The need for greater investment in the country’s inadequate infrastructure system is increasingly apparent. High profile examples of the inadequacy, such as LaGuardia Airport in New York, as well as systemic weaknesses exposed by long-standing underinvestment in maintenance underscore the urgency. In response, a majority of states have enacted public-private partnership enabling statutes to provide a framework that guides the public and private sectors in working together on capital projects ranging from bridge replacement to public university student housing. States have found that a statute creates significant value because it demonstrates the public sector’s commitment to partnering and because the resulting framework leads to certainty and transparency with respect to the procurement process. Given the growing infrastructure challenges faced throughout the country, greater use of the public-private partnership framework, particularly when leveraged with some form of tax-exempt financing, would better position the public sector to undertake such critical capital projects.
This course, presented by Patrick O’Sullivan, Partner at Herrick Feinstein LLP, reviews the public-private partnership framework and highlights how the model has been used in states such as New York, Virginia, Pennsylvania and Texas for projects ranging from airport redevelopment to bridge replacement to student housing.
Patrick O'Sullivan is a a Partner in the Real Estate Practice of Herrick Feinstein LLP's New York office.
Mr. O'Sullivan’s practice spans a wide range of real estate matters, with a focus on development issues, including those that arise in connection with public-private transactions.
Mr. O'Sullivan joined the firm in 2017. He received a J.D. degree from Harvard Law School in 2001 and an undergraduate degree, magna cum laude, from Harvard College in 1996. Prior to joining the firm, he spent several years at Cleary Gottlieb Steen & Hamilton, and before that he served as Executive Vice President and Head of the Real Estate Transactions Group at the New York City Economic Development Corporation (NYCEDC). Prior to his position at NYCEDC, Mr. O'Sullivan advised on corporate and securities law matters in private practice.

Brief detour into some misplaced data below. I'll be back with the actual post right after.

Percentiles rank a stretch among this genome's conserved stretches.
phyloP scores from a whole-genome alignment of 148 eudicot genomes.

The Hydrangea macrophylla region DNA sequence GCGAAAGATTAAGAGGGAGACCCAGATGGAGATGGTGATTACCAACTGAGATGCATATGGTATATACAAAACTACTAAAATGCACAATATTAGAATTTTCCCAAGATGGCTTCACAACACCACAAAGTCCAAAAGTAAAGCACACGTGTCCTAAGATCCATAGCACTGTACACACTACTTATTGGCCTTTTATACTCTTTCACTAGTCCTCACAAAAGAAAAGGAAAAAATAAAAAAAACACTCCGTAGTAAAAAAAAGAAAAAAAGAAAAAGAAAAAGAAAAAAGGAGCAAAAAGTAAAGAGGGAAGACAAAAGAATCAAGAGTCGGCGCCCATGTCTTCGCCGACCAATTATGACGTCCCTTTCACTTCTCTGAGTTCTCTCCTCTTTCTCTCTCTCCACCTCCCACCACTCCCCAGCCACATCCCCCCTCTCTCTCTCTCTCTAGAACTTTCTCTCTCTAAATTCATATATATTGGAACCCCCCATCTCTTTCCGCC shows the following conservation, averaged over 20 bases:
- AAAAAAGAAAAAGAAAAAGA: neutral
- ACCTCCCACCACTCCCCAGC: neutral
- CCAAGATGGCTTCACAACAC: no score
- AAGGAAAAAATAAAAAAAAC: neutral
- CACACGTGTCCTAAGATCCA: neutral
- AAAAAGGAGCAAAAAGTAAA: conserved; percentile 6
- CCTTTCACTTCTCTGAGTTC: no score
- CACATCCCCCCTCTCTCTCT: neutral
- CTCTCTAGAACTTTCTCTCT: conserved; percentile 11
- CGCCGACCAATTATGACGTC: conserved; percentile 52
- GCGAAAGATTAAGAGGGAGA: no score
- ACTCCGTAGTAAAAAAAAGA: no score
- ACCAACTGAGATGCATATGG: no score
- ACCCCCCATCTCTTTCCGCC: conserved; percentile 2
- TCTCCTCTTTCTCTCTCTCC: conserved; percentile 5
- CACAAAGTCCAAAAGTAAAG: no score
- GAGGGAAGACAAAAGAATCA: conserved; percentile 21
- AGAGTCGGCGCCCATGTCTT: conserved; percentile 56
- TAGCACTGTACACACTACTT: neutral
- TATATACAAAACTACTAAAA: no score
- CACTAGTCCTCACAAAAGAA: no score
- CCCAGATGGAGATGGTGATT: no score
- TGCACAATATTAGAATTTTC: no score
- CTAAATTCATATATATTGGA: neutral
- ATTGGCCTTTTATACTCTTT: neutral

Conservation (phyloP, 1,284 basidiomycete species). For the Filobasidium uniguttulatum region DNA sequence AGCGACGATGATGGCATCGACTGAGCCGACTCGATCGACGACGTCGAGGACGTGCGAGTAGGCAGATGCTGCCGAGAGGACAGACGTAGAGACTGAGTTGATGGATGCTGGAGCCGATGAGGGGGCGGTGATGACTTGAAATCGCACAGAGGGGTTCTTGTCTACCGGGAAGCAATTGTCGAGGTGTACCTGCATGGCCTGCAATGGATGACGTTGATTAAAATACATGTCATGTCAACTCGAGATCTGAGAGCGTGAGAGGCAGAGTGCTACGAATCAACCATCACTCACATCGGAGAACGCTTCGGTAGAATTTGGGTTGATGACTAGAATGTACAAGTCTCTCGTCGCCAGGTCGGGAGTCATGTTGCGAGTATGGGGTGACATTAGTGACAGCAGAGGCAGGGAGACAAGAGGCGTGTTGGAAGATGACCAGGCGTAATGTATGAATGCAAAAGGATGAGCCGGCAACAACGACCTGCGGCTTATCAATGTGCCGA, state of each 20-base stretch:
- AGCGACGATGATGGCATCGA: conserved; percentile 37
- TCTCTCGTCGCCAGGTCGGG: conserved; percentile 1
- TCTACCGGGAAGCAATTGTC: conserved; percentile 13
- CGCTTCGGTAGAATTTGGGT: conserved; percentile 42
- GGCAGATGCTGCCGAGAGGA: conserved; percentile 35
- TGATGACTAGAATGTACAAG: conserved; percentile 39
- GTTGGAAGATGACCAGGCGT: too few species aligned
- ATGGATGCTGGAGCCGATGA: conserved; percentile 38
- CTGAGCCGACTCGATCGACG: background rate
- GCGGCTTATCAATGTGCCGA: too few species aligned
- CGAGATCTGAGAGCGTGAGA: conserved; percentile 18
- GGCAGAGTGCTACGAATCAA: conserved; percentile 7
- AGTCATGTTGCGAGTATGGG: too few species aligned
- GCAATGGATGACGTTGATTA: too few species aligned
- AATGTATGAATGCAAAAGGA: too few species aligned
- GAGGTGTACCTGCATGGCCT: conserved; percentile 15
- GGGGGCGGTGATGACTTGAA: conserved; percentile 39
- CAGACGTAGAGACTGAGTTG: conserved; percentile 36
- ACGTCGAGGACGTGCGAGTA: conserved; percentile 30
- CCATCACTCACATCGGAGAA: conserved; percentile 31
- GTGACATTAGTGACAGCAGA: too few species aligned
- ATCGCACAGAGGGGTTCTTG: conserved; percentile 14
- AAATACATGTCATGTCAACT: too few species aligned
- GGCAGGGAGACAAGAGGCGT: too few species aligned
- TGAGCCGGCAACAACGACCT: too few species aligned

During his time at NYCEDC, Mr. O'Sullivan worked with leading real estate developers and investors in successfully executing complex, large-scale development transactions. Mr. O'Sullivan led New York City's acquisition of Brooklyn Bridge Park and Governors Island from New York State, and subsequently oversaw the negotiations of two Brooklyn Bridge Park sites for development. He also directed the City's efforts to reach agreement with New York University that will lead to the development of a new applied sciences school in Downtown Brooklyn focused on creating technology to address challenges facing cities.
Mr. O'Sullivan is a member of the Bar in New York. He is also a member of the Real Estate Board of New York, Economic Development Committee; the Association of the Bar of the City of New York, Housing and Urban Development Committee; and the Urban Land Institute.
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